The Number 1 Mistake Most Founders Make You better be right if you are so confident your idea is perfect that you don't ask intended customers what they think.
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I've met hundreds of entrepreneurs. Through a historied background in business, and most recently at Science, I've worked with dozens of brilliant minds like Mike Dubin at Dollar Shave Club and Kyla Brennan at HelloSociety. In my 20 year-career, whether over casual coffee or formal business meetings, I've noticed one nearly universal mistake new founders most often make; they often believe their idea is perfect, and don't take the time to really speak with customers to understand individual needs.
Starting a business is hard, and I've made my fair share of missteps, but I've also learned a tremendous amount along the way. After seeing many startups both succeed and fail, my steadfast prescription is to spend time "sharpening your axe" by talking with your customers and validating your thesis prior to substantial time and capital investment into your product. Work to prove yourself right, not prove yourself wrong.
Review the data.
Science Inc. is thesis and information driven, and our main goal is to build and invest in technology businesses with founders we believe in. We follow the data we need to see what customers like and what products are resonating with their intended audience. We've had three exits this year, and each brand exemplified a structure that created authentic customer relationships and communications in ecommerce and media. We're an incubator that thinks brand-customer conversations are crucial, because we've followed the data and seen great success with it. All brands should follow information first in order to ultimately conceive the right vision.
Dollar Shave Club appealed to customers with a tongue-in-cheek vernacular that made sense to its audience. They've maintained that vision and expanded because they listened to their millennial demographic and collected data on how to approach them. HelloSociety did the same; the team was able to find a gap in the influencer space that brought online personalities and brands together by listening to the wants and needs of customers and the services they requested. Famebit is another example of a disruptive company that grew out of a need that founders David Kierzkowski and Agnes Kozera identified -- finding the right people to work with and scale influencer marketing programs. Identify these gaps, look at the numbers and start from there.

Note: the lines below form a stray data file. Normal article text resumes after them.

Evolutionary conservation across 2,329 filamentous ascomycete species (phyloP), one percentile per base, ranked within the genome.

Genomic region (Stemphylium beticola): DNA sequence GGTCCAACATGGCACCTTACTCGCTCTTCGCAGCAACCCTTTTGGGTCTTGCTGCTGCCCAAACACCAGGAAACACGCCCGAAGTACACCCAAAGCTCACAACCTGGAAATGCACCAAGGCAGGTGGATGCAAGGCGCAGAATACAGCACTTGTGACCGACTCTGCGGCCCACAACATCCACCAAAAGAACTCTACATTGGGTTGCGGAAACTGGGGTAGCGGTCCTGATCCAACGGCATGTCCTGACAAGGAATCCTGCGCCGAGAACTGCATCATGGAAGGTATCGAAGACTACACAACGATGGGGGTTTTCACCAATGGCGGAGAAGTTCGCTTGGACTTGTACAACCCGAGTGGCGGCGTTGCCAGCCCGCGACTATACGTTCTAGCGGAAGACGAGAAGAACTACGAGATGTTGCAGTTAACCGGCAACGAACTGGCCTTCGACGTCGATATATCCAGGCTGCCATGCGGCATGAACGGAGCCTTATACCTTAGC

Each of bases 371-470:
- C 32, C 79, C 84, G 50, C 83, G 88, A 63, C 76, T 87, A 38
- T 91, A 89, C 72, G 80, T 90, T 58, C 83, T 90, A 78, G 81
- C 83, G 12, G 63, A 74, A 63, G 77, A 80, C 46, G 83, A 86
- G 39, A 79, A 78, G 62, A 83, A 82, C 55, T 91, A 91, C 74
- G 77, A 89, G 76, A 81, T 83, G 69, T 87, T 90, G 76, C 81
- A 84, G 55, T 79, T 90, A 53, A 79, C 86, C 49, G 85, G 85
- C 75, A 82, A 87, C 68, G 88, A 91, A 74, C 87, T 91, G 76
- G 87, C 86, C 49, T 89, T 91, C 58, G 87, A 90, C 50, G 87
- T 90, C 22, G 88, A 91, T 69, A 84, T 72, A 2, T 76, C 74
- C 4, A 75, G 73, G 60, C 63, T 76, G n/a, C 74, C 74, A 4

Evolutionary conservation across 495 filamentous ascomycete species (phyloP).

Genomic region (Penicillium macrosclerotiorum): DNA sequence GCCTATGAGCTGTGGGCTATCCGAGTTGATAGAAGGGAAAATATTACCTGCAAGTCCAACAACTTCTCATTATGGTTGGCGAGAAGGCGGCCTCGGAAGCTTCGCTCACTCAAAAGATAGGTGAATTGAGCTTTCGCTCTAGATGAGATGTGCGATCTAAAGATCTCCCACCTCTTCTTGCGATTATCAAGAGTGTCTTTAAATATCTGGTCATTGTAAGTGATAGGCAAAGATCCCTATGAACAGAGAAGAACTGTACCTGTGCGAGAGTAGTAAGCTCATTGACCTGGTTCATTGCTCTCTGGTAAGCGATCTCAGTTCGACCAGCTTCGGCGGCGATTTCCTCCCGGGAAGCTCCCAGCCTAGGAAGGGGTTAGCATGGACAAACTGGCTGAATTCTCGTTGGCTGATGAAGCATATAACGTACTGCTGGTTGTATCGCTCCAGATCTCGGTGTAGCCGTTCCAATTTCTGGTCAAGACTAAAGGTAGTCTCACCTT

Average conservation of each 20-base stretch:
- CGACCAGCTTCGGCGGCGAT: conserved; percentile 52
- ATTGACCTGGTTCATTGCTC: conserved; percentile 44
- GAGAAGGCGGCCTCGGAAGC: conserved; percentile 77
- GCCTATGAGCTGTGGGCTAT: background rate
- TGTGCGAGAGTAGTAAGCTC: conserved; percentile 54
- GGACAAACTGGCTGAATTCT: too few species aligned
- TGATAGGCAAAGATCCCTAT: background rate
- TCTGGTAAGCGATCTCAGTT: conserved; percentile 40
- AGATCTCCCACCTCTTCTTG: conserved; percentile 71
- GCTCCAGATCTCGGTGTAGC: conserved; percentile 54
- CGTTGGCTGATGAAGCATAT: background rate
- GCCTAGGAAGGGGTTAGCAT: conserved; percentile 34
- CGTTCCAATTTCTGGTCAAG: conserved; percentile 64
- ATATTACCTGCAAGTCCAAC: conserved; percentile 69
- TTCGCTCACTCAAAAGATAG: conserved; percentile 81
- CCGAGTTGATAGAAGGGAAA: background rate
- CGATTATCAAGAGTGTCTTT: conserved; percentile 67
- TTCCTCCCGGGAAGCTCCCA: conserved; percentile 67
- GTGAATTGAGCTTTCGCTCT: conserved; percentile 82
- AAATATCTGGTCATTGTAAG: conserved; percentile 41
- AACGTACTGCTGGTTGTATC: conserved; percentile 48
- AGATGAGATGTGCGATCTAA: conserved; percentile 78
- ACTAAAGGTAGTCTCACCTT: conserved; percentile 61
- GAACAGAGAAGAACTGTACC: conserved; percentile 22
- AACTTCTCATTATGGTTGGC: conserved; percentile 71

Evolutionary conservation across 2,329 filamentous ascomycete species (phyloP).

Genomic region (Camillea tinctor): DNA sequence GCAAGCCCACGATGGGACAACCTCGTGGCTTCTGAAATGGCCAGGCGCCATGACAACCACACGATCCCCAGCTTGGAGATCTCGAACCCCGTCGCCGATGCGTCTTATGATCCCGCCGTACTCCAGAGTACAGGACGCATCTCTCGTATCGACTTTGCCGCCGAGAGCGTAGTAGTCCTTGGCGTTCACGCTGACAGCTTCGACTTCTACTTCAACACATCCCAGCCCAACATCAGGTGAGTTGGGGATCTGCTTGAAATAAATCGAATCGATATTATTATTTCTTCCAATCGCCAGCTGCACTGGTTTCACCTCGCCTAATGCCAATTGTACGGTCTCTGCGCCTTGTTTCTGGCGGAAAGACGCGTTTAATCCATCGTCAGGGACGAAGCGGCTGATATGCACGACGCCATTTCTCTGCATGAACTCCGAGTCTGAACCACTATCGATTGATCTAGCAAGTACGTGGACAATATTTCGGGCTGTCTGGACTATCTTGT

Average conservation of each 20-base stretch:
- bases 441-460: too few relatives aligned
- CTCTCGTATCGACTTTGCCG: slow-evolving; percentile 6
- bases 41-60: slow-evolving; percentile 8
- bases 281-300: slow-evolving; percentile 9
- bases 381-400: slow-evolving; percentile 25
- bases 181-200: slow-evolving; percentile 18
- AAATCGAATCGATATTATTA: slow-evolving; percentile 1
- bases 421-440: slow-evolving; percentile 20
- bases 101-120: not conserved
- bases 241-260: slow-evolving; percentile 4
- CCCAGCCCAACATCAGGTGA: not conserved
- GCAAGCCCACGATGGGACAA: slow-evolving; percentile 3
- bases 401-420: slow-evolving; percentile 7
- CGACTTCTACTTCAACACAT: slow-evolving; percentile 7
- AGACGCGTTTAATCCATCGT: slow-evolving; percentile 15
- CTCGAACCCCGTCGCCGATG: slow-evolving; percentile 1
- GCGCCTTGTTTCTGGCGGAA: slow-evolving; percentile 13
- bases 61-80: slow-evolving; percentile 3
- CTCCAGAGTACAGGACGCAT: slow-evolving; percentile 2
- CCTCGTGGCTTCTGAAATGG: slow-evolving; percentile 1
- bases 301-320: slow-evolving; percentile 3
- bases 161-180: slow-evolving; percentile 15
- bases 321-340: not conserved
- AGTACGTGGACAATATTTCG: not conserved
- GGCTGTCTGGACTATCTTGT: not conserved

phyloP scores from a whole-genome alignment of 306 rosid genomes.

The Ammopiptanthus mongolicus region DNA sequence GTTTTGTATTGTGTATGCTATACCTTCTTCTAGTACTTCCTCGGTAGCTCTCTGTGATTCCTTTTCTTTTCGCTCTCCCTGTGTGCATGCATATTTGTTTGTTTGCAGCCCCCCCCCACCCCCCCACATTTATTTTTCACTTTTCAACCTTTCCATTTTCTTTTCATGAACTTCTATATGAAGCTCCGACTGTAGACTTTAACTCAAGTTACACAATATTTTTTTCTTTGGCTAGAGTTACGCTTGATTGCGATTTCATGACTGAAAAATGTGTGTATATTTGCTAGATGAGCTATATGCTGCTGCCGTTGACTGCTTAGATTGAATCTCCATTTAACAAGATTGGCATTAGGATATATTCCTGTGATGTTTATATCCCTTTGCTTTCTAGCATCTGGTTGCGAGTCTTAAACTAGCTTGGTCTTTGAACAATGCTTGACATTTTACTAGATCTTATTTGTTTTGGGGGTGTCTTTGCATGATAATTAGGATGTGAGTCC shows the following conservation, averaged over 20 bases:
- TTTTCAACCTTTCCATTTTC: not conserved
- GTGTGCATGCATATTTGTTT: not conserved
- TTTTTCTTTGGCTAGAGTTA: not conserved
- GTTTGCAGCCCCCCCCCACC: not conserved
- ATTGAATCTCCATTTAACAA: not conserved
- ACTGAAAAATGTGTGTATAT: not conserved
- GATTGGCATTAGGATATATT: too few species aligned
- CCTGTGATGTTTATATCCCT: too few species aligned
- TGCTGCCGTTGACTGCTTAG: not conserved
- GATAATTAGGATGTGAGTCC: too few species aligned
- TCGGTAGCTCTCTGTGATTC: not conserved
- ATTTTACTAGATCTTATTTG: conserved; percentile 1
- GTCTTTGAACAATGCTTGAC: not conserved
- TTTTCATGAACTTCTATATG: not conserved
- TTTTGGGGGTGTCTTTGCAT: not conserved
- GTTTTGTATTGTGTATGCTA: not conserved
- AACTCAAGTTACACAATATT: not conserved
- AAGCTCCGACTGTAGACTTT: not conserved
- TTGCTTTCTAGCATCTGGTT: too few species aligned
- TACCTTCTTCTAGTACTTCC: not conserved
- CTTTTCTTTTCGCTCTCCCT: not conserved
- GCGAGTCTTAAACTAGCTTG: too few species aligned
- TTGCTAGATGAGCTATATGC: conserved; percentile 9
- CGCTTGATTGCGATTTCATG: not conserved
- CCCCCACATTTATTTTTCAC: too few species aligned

When I ask new entrepreneurs if they feel like what they've done in the last two weeks was enough, the resounding answer is always "no." Founders are ambitious people by nature -- their drive is what made them founders in the first place -- but it's how you allocate time that makes all the difference.
The trick here is to learn focus -- think of a compelling book you recently picked up. More often than not, you might find a handful of great ideas covered in just a few paragraphs. It's time consuming for the reader and a waste of paper for the author. Founders should find the core parts of their mission that matter and weave out the things that don't Figure out precisely what you're going to do for two weeks to be productive and change behaviors. By identifying existing strengths and targeting these pillars, founders can make a bigger impact in the appropriate areas.
Albert Einstein said it best when he defined insanity as doing the same thing over and over again and expecting different results. If you keep doing the same thing, don't expect a different outcome. Focus on things that can add substantial growth opportunities to the business. The CEO should be focused on opportunities that can double the trajectory of the business while the core team drives more standard growth methods.
Learn to say 'no.'
We say "yes" because we want opportunity, and that three letter word begets a world of possibility. The trick here is to do one thing exceptionally instead of many things well. To do this, we need to step away and evaluate the opportunity presented and, in some cases, politely decline.
This is what author Gary Keller meant in his book The One Thing. The entrepreneur-turned-author identifies that behind every successful person is one thing that influences the choices he or she makes and the generated result. Understanding this helps entrepreneurs move forward with unwavering purpose for increased productivity. It's the 80/20 rule at play; multi-tasking isn't impossible for humans, but it doesn't help us much.
No matter how much time you have we're only human; our bandwidth is limited. I recommend practicing saying the word, because like everything, it becomes easier the more we do it. By saying no we can focus on what's necessary to achieve greatness in one area, and we'll find the freedom to behave in our brand's best interest. Once you find what works for you, follow it relentlessly to own the opportunity until it shows declining yield.
Influential leaders are effective because they understand where to aim their attention, and the more we focus on excelling at a specific focal point of business, the better we get at it. Founders aren't born, but by cultivating skill sets, it's possible to make great things happen.